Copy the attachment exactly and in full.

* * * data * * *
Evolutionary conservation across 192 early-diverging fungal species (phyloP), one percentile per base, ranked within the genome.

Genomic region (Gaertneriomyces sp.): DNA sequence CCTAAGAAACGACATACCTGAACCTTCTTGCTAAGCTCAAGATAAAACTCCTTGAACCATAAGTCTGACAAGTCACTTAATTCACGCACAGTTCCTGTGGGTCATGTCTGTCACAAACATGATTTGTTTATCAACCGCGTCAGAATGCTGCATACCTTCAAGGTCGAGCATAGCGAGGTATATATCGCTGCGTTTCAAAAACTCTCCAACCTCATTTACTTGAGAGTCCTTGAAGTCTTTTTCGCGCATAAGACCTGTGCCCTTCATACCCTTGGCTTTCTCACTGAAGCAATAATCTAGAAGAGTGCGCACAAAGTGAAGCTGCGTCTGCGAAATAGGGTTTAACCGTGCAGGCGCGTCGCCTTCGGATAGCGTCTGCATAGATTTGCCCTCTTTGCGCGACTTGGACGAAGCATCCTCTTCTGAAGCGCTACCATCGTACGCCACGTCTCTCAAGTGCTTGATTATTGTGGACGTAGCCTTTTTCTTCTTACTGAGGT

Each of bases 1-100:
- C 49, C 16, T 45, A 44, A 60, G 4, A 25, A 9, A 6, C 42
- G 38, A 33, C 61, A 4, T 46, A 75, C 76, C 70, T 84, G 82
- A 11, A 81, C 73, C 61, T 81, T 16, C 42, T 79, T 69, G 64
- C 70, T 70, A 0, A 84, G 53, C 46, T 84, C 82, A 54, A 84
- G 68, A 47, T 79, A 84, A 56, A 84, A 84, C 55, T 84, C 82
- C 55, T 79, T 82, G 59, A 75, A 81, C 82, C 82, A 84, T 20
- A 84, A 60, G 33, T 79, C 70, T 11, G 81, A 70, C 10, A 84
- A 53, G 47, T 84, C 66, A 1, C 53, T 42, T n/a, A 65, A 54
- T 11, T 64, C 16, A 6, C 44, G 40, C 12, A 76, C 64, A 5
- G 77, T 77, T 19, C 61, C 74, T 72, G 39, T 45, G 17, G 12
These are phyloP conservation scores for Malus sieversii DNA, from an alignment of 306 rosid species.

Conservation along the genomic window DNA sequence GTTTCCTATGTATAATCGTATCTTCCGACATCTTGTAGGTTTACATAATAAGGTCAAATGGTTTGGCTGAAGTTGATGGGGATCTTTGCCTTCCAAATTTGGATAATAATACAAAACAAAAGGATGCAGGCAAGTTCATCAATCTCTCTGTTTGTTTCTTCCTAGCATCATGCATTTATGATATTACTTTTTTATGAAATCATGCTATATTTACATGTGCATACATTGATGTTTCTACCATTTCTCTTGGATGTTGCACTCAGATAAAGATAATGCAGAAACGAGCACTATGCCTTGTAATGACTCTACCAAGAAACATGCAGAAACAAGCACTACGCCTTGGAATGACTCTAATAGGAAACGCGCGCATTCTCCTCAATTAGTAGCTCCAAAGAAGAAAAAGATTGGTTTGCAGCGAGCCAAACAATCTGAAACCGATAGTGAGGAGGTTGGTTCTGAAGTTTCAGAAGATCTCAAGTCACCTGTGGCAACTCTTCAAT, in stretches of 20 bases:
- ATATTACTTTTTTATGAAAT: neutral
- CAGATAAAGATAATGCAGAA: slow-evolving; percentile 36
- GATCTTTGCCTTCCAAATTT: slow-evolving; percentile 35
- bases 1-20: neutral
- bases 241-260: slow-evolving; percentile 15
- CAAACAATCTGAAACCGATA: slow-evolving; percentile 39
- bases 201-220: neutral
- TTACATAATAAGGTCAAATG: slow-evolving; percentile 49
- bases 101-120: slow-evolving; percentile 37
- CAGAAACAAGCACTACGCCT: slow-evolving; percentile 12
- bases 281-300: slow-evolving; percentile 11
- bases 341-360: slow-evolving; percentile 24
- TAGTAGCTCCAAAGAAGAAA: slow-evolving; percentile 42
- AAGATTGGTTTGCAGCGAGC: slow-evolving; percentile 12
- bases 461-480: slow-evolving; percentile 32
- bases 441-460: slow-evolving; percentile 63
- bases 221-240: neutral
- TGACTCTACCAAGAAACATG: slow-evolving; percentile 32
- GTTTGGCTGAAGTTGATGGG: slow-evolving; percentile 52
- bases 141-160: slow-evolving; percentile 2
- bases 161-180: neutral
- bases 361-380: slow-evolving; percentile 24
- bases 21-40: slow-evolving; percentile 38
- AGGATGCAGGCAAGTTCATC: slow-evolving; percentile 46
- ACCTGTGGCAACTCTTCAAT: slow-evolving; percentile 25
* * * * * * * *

Evolutionary conservation across 192 early-diverging fungal species (phyloP), one percentile per base, ranked within the genome.

Genomic region (Gaertneriomyces sp.): DNA sequence CCTAAGAAACGACATACCTGAACCTTCTTGCTAAGCTCAAGATAAAACTCCTTGAACCATAAGTCTGACAAGTCACTTAATTCACGCACAGTTCCTGTGGGTCATGTCTGTCACAAACATGATTTGTTTATCAACCGCGTCAGAATGCTGCATACCTTCAAGGTCGAGCATAGCGAGGTATATATCGCTGCGTTTCAAAAACTCTCCAACCTCATTTACTTGAGAGTCCTTGAAGTCTTTTTCGCGCATAAGACCTGTGCCCTTCATACCCTTGGCTTTCTCACTGAAGCAATAATCTAGAAGAGTGCGCACAAAGTGAAGCTGCGTCTGCGAAATAGGGTTTAACCGTGCAGGCGCGTCGCCTTCGGATAGCGTCTGCATAGATTTGCCCTCTTTGCGCGACTTGGACGAAGCATCCTCTTCTGAAGCGCTACCATCGTACGCCACGTCTCTCAAGTGCTTGATTATTGTGGACGTAGCCTTTTTCTTCTTACTGAGGT

Each of bases 1-100:
- C 49, C 16, T 45, A 44, A 60, G 4, A 25, A 9, A 6, C 42
- G 38, A 33, C 61, A 4, T 46, A 75, C 76, C 70, T 84, G 82
- A 11, A 81, C 73, C 61, T 81, T 16, C 42, T 79, T 69, G 64
- C 70, T 70, A 0, A 84, G 53, C 46, T 84, C 82, A 54, A 84
- G 68, A 47, T 79, A 84, A 56, A 84, A 84, C 55, T 84, C 82
- C 55, T 79, T 82, G 59, A 75, A 81, C 82, C 82, A 84, T 20
- A 84, A 60, G 33, T 79, C 70, T 11, G 81, A 70, C 10, A 84
- A 53, G 47, T 84, C 66, A 1, C 53, T 42, T n/a, A 65, A 54
- T 11, T 64, C 16, A 6, C 44, G 40, C 12, A 76, C 64, A 5
- G 77, T 77, T 19, C 61, C 74, T 72, G 39, T 45, G 17, G 12
These are phyloP conservation scores for Malus sieversii DNA, from an alignment of 306 rosid species.

Conservation along the genomic window DNA sequence GTTTCCTATGTATAATCGTATCTTCCGACATCTTGTAGGTTTACATAATAAGGTCAAATGGTTTGGCTGAAGTTGATGGGGATCTTTGCCTTCCAAATTTGGATAATAATACAAAACAAAAGGATGCAGGCAAGTTCATCAATCTCTCTGTTTGTTTCTTCCTAGCATCATGCATTTATGATATTACTTTTTTATGAAATCATGCTATATTTACATGTGCATACATTGATGTTTCTACCATTTCTCTTGGATGTTGCACTCAGATAAAGATAATGCAGAAACGAGCACTATGCCTTGTAATGACTCTACCAAGAAACATGCAGAAACAAGCACTACGCCTTGGAATGACTCTAATAGGAAACGCGCGCATTCTCCTCAATTAGTAGCTCCAAAGAAGAAAAAGATTGGTTTGCAGCGAGCCAAACAATCTGAAACCGATAGTGAGGAGGTTGGTTCTGAAGTTTCAGAAGATCTCAAGTCACCTGTGGCAACTCTTCAAT, in stretches of 20 bases:
- ATATTACTTTTTTATGAAAT: neutral
- CAGATAAAGATAATGCAGAA: slow-evolving; percentile 36
- GATCTTTGCCTTCCAAATTT: slow-evolving; percentile 35
- bases 1-20: neutral
- bases 241-260: slow-evolving; percentile 15
- CAAACAATCTGAAACCGATA: slow-evolving; percentile 39
- bases 201-220: neutral
- TTACATAATAAGGTCAAATG: slow-evolving; percentile 49
- bases 101-120: slow-evolving; percentile 37
- CAGAAACAAGCACTACGCCT: slow-evolving; percentile 12
- bases 281-300: slow-evolving; percentile 11
- bases 341-360: slow-evolving; percentile 24
- TAGTAGCTCCAAAGAAGAAA: slow-evolving; percentile 42
- AAGATTGGTTTGCAGCGAGC: slow-evolving; percentile 12
- bases 461-480: slow-evolving; percentile 32
- bases 441-460: slow-evolving; percentile 63
- bases 221-240: neutral
- TGACTCTACCAAGAAACATG: slow-evolving; percentile 32
- GTTTGGCTGAAGTTGATGGG: slow-evolving; percentile 52
- bases 141-160: slow-evolving; percentile 2
- bases 161-180: neutral
- bases 361-380: slow-evolving; percentile 24
- bases 21-40: slow-evolving; percentile 38
- AGGATGCAGGCAAGTTCATC: slow-evolving; percentile 46
- ACCTGTGGCAACTCTTCAAT: slow-evolving; percentile 25